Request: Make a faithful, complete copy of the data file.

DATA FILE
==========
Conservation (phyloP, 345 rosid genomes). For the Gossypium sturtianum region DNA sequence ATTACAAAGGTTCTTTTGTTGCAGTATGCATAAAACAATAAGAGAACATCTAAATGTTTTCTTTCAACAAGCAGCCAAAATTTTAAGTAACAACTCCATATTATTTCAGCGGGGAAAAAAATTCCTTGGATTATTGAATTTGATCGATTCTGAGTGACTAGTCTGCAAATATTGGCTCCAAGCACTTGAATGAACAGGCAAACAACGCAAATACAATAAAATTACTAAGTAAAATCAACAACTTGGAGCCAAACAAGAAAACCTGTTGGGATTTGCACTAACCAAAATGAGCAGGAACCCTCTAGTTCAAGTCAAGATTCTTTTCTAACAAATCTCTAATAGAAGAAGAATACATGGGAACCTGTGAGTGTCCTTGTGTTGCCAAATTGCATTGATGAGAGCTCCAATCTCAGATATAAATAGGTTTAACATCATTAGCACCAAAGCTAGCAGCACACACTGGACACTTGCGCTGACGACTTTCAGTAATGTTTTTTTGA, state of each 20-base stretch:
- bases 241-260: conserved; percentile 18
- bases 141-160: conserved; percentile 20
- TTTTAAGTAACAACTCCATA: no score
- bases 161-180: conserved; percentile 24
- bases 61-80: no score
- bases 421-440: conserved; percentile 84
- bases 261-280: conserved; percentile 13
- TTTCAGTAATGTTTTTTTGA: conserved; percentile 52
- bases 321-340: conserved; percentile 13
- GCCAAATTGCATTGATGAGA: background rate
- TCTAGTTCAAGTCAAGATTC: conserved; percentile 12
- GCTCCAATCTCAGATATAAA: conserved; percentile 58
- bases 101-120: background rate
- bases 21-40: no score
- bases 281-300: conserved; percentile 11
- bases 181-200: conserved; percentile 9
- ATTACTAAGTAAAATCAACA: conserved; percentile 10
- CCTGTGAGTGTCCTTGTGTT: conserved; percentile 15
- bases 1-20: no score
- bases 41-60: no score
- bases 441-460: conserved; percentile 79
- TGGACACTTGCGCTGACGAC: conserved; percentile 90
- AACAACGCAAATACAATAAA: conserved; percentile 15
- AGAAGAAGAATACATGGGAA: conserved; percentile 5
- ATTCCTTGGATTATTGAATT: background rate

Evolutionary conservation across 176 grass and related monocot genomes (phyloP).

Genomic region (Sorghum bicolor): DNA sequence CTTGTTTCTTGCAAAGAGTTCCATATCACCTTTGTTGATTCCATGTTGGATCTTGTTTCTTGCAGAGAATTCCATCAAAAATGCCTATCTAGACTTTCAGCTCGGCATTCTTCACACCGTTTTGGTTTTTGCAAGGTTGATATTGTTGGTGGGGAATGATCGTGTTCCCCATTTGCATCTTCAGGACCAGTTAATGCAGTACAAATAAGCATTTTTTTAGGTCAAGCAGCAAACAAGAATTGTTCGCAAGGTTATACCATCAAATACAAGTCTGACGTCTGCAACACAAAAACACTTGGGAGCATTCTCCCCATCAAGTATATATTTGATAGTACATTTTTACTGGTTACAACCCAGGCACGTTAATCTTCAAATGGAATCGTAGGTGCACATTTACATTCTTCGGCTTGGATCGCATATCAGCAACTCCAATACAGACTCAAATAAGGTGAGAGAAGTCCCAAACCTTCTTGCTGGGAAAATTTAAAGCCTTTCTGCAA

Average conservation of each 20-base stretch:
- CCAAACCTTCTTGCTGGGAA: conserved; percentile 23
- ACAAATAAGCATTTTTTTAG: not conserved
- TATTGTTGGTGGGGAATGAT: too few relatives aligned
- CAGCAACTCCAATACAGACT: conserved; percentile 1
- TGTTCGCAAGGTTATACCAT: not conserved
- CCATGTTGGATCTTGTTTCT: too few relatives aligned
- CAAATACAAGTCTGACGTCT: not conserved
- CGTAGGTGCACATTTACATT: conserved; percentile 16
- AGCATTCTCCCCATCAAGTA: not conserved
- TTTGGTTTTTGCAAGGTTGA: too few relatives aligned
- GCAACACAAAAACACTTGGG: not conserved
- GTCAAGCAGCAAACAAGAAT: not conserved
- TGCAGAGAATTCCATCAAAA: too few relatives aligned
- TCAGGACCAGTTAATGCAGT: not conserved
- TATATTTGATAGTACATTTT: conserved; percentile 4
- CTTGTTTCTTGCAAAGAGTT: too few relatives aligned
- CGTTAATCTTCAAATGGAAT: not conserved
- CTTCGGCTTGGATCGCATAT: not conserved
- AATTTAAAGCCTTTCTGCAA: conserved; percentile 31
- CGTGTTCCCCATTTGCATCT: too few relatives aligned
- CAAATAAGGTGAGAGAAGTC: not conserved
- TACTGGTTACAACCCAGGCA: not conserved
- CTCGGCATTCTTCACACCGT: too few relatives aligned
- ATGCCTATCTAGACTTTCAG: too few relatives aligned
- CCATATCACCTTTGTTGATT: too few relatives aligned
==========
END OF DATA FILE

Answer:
Conservation (phyloP, 345 rosid genomes). For the Gossypium sturtianum region DNA sequence ATTACAAAGGTTCTTTTGTTGCAGTATGCATAAAACAATAAGAGAACATCTAAATGTTTTCTTTCAACAAGCAGCCAAAATTTTAAGTAACAACTCCATATTATTTCAGCGGGGAAAAAAATTCCTTGGATTATTGAATTTGATCGATTCTGAGTGACTAGTCTGCAAATATTGGCTCCAAGCACTTGAATGAACAGGCAAACAACGCAAATACAATAAAATTACTAAGTAAAATCAACAACTTGGAGCCAAACAAGAAAACCTGTTGGGATTTGCACTAACCAAAATGAGCAGGAACCCTCTAGTTCAAGTCAAGATTCTTTTCTAACAAATCTCTAATAGAAGAAGAATACATGGGAACCTGTGAGTGTCCTTGTGTTGCCAAATTGCATTGATGAGAGCTCCAATCTCAGATATAAATAGGTTTAACATCATTAGCACCAAAGCTAGCAGCACACACTGGACACTTGCGCTGACGACTTTCAGTAATGTTTTTTTGA, state of each 20-base stretch:
- bases 241-260: conserved; percentile 18
- bases 141-160: conserved; percentile 20
- TTTTAAGTAACAACTCCATA: no score
- bases 161-180: conserved; percentile 24
- bases 61-80: no score
- bases 421-440: conserved; percentile 84
- bases 261-280: conserved; percentile 13
- TTTCAGTAATGTTTTTTTGA: conserved; percentile 52
- bases 321-340: conserved; percentile 13
- GCCAAATTGCATTGATGAGA: background rate
- TCTAGTTCAAGTCAAGATTC: conserved; percentile 12
- GCTCCAATCTCAGATATAAA: conserved; percentile 58
- bases 101-120: background rate
- bases 21-40: no score
- bases 281-300: conserved; percentile 11
- bases 181-200: conserved; percentile 9
- ATTACTAAGTAAAATCAACA: conserved; percentile 10
- CCTGTGAGTGTCCTTGTGTT: conserved; percentile 15
- bases 1-20: no score
- bases 41-60: no score
- bases 441-460: conserved; percentile 79
- TGGACACTTGCGCTGACGAC: conserved; percentile 90
- AACAACGCAAATACAATAAA: conserved; percentile 15
- AGAAGAAGAATACATGGGAA: conserved; percentile 5
- ATTCCTTGGATTATTGAATT: background rate

Evolutionary conservation across 176 grass and related monocot genomes (phyloP).

Genomic region (Sorghum bicolor): DNA sequence CTTGTTTCTTGCAAAGAGTTCCATATCACCTTTGTTGATTCCATGTTGGATCTTGTTTCTTGCAGAGAATTCCATCAAAAATGCCTATCTAGACTTTCAGCTCGGCATTCTTCACACCGTTTTGGTTTTTGCAAGGTTGATATTGTTGGTGGGGAATGATCGTGTTCCCCATTTGCATCTTCAGGACCAGTTAATGCAGTACAAATAAGCATTTTTTTAGGTCAAGCAGCAAACAAGAATTGTTCGCAAGGTTATACCATCAAATACAAGTCTGACGTCTGCAACACAAAAACACTTGGGAGCATTCTCCCCATCAAGTATATATTTGATAGTACATTTTTACTGGTTACAACCCAGGCACGTTAATCTTCAAATGGAATCGTAGGTGCACATTTACATTCTTCGGCTTGGATCGCATATCAGCAACTCCAATACAGACTCAAATAAGGTGAGAGAAGTCCCAAACCTTCTTGCTGGGAAAATTTAAAGCCTTTCTGCAA

Average conservation of each 20-base stretch:
- CCAAACCTTCTTGCTGGGAA: conserved; percentile 23
- ACAAATAAGCATTTTTTTAG: not conserved
- TATTGTTGGTGGGGAATGAT: too few relatives aligned
- CAGCAACTCCAATACAGACT: conserved; percentile 1
- TGTTCGCAAGGTTATACCAT: not conserved
- CCATGTTGGATCTTGTTTCT: too few relatives aligned
- CAAATACAAGTCTGACGTCT: not conserved
- CGTAGGTGCACATTTACATT: conserved; percentile 16
- AGCATTCTCCCCATCAAGTA: not conserved
- TTTGGTTTTTGCAAGGTTGA: too few relatives aligned
- GCAACACAAAAACACTTGGG: not conserved
- GTCAAGCAGCAAACAAGAAT: not conserved
- TGCAGAGAATTCCATCAAAA: too few relatives aligned
- TCAGGACCAGTTAATGCAGT: not conserved
- TATATTTGATAGTACATTTT: conserved; percentile 4
- CTTGTTTCTTGCAAAGAGTT: too few relatives aligned
- CGTTAATCTTCAAATGGAAT: not conserved
- CTTCGGCTTGGATCGCATAT: not conserved
- AATTTAAAGCCTTTCTGCAA: conserved; percentile 31
- CGTGTTCCCCATTTGCATCT: too few relatives aligned
- CAAATAAGGTGAGAGAAGTC: not conserved
- TACTGGTTACAACCCAGGCA: not conserved
- CTCGGCATTCTTCACACCGT: too few relatives aligned
- ATGCCTATCTAGACTTTCAG: too few relatives aligned
- CCATATCACCTTTGTTGATT: too few relatives aligned